Aceptación provisional: 8 de febrero de 2012

Aceptación definitiva: 22 de febrero de 2012


Vitorino Modesto dos Santos

Armed Forces Hospital

Estrada do Contorno do Bosque s/n

Cruzeiro Novo, 70658-900 Brasília-DF. Brazil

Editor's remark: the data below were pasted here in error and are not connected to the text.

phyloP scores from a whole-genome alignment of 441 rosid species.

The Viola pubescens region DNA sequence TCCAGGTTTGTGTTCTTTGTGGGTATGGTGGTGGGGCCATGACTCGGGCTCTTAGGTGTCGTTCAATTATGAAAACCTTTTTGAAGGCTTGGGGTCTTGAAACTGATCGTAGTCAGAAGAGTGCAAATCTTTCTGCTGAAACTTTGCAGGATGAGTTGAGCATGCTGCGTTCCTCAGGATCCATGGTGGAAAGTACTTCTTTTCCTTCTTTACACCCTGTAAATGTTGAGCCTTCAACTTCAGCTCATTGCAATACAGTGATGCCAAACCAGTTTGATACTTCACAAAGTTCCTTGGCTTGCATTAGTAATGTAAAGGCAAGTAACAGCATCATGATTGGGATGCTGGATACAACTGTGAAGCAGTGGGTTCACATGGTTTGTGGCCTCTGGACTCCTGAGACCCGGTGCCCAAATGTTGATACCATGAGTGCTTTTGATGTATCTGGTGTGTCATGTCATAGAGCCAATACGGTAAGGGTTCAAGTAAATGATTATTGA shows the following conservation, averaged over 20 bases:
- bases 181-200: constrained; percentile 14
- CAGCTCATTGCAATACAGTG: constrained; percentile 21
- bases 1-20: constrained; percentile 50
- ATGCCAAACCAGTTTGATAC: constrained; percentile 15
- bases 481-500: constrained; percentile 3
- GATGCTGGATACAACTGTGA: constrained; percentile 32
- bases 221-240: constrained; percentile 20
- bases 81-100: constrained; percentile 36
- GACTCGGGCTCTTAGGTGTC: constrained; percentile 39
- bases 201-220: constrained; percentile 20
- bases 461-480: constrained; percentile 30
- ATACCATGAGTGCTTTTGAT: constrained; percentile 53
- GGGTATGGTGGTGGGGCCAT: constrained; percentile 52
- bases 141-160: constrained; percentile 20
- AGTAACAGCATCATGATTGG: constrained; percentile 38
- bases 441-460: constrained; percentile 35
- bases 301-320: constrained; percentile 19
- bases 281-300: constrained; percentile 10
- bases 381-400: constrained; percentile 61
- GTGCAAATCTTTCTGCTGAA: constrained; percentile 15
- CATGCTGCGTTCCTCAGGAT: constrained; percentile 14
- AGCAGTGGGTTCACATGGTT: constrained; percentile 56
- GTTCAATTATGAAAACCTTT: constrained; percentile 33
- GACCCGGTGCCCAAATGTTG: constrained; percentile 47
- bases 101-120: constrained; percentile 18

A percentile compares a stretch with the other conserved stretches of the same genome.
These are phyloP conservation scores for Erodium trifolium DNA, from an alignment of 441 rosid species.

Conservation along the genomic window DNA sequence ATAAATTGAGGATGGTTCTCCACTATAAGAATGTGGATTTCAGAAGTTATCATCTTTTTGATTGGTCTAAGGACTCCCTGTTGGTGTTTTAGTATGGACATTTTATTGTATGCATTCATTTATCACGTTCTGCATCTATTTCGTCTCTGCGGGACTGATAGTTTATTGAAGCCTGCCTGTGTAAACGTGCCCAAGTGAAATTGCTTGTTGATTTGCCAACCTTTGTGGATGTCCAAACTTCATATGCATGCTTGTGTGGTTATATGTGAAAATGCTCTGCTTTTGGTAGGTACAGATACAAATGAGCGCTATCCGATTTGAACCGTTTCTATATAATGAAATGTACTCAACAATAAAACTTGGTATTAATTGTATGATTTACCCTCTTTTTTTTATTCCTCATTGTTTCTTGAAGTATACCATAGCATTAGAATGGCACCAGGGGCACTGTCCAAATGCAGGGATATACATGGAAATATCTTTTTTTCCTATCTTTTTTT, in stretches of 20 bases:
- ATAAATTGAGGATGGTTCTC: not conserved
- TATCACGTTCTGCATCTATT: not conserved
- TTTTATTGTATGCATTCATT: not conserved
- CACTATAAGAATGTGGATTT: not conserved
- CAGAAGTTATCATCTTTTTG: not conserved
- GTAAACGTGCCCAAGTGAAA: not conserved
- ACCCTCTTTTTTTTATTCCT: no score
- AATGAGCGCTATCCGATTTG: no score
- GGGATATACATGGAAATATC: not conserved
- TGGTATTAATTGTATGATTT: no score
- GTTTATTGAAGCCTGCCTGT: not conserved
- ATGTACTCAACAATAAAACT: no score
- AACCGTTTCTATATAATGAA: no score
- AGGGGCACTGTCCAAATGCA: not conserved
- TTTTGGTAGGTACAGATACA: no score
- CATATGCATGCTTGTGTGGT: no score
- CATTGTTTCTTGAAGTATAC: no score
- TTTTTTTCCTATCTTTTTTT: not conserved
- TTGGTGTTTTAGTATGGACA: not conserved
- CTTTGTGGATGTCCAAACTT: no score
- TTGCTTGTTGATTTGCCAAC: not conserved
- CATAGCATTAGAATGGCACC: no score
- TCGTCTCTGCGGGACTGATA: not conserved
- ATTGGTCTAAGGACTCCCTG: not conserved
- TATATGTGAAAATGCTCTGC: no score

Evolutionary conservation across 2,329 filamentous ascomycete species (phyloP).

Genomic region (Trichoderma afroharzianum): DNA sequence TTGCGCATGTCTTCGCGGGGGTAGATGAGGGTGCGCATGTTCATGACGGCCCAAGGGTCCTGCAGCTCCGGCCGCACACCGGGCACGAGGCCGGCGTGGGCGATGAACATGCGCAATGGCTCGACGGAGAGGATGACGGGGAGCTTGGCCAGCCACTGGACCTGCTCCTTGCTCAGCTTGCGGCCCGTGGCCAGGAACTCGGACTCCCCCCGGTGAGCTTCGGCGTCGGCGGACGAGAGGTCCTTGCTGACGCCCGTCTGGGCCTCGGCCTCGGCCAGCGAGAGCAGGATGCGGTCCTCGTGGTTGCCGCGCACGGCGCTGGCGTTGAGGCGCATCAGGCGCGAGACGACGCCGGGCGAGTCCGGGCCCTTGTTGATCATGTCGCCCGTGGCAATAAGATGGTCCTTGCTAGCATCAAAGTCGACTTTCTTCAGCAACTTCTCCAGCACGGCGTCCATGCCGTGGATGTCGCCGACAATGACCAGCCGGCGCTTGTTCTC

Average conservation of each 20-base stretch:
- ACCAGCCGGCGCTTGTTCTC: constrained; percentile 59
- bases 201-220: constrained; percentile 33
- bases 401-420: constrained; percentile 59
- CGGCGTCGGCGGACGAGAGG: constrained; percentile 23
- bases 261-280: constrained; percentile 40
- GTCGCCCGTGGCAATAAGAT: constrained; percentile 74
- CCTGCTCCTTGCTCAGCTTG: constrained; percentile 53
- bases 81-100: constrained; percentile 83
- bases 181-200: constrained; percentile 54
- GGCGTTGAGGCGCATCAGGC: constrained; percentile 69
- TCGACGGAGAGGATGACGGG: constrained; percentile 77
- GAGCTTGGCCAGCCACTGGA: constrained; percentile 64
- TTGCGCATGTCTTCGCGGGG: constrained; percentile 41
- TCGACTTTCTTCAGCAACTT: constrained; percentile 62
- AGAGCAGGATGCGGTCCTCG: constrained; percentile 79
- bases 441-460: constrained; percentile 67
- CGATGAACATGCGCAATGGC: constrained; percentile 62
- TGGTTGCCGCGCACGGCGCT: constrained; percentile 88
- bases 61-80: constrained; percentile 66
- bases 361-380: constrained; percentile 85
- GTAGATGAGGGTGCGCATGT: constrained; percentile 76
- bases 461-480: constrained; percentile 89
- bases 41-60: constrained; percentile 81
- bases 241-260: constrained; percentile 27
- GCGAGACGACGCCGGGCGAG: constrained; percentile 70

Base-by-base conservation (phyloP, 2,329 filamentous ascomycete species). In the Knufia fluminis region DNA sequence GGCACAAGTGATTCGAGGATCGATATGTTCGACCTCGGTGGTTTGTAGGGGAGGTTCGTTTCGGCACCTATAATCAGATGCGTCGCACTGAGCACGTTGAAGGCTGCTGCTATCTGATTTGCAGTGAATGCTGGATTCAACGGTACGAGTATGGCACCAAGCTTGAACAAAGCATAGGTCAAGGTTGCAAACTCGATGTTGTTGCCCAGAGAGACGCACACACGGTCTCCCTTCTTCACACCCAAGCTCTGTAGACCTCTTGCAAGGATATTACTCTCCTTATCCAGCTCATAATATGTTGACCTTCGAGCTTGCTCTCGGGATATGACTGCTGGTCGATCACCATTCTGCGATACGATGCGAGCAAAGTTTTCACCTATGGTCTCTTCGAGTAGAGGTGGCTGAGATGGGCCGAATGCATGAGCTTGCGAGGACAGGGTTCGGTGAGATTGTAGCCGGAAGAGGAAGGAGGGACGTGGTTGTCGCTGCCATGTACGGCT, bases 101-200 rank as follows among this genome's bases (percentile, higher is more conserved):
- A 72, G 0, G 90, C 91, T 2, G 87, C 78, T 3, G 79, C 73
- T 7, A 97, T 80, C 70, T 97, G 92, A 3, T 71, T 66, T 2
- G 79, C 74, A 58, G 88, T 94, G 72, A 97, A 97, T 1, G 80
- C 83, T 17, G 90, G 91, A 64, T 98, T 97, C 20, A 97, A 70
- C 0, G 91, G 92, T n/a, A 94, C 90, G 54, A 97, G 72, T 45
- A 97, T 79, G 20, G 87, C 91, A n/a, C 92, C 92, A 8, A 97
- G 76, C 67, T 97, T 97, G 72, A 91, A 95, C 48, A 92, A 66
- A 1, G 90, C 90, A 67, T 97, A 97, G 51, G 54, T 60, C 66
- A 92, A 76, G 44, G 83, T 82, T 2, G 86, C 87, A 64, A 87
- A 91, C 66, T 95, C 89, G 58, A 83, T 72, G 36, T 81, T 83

Sarcoidosis is an autoimmune disease with diverse clinical presentations and unknown etiology1,2. Diagnosis is based on clinical features, imaging data, and histological demonstration of noncaseating epithelioid-cell granulomas and absence of microorganisms or particles in biopsy samples1,2. Corticosteroids constitute the first choice therapy for lung sarcoidosis, and corticosteroid-sparing drugs are indicated for patients presenting with severe side effects1,2. Development of lipomas may be secondary to corticotherapy; and Montoriol et al first described steroid-induced intradural lipomas in a 29-year-old man with systemic sarcoidosis3. Intravenous lipoma is a rare tumor, which usually evolves asymptomatic and is incidentally detected during routine computed tomography or magnetic resonance studies4-10. Patients with symptomatic intravenous lipomas may present with indicative signs of vascular occlusion11. The present case study is about a 47-year-old-man with an unsuspected intravenous lipoma. Short literature review of the data from eight cases of lipoma within the superior vena cava and brachiocephalic or subclavian veins was done in order to compare the main features4-11. The association with corticotherapy was not described in these eight reviewed cases. As the majority of the reported cases of lipoma within superior central veins were incidentally found, this entity seems to be under diagnosed. Case studies often enhance the awareness about under reported conditions.